A proposed new rule for the federal e-Rate program could discourage schools from buying service contracts when they purchase network equipment, at least one program expert warns.
The rule is part of a draft version of the latest Eligible Services List (ESL) for the e-Rate, which provides discounts on the cost of telecommunications services and internet access. If approved, the revised list would take effect in the 2012 program year.
Released June 24 by the Federal Communications Commission, the draft doesn’t propose any major changes to the list of services that would be eligible for e-Rate support, but it does clarify several points.
One of these points is whether the e-Rate should apply to maintenance and support for internal connections, or the wiring, routers, switches, and file servers needed to bring internet access into classrooms.
The FCC’s proposal states that basic maintenance of internal connections is to be reimbursed only for “actual work performed.” That means schools can’t apply for e-Rate discounts on the service contracts they might buy along with any internal connections; instead, they must wait until work is performed and then apply to be reimbursed for the cost of this work.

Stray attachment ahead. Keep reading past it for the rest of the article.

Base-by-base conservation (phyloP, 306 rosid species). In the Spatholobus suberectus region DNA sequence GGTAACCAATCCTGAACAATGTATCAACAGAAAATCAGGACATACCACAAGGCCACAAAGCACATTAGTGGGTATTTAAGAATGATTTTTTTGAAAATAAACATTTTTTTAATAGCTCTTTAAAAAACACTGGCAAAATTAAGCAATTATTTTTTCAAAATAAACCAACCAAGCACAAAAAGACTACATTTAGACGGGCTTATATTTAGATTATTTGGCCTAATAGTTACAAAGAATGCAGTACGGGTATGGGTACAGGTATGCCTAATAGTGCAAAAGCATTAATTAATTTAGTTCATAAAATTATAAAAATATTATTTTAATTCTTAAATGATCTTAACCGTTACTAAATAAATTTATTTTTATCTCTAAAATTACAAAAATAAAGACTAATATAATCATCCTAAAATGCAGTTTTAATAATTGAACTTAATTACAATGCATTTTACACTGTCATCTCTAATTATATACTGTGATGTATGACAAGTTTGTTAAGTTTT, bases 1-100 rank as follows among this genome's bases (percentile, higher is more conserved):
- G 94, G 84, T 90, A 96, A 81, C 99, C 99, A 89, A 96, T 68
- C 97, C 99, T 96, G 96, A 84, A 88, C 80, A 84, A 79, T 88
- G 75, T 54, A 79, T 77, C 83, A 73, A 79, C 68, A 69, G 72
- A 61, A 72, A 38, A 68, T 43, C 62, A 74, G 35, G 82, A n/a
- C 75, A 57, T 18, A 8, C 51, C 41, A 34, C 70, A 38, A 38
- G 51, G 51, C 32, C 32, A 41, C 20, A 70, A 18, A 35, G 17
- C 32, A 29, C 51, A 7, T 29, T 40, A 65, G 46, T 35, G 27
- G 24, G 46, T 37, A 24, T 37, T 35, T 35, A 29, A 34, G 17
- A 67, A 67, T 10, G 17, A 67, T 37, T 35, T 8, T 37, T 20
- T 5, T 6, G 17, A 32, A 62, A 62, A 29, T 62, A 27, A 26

Cathy Cruzan, president of the e-Rate consulting firm Funds For Learning, said she worries that the rule might discourage schools from buying service contracts on their network gear, because they would have to go through two sets of program reviews.
Buying a service contract up front would complicate the e-Rate process, she explained, because schools would have to separate the cost of this contract from their other requests when applying for discounts on internal connections. Then, if any work related to the contract is performed, schools would have to calculate a dollar value for this work, which might (or might not) correspond with the cost of the contract itself.
Skipping the service contract altogether would be easier, because schools would just apply to be reimbursed for their out-of-pocket expenses in maintaining their equipment. Yet, that could leave schools with unforeseen expenses they might not have budgeted for.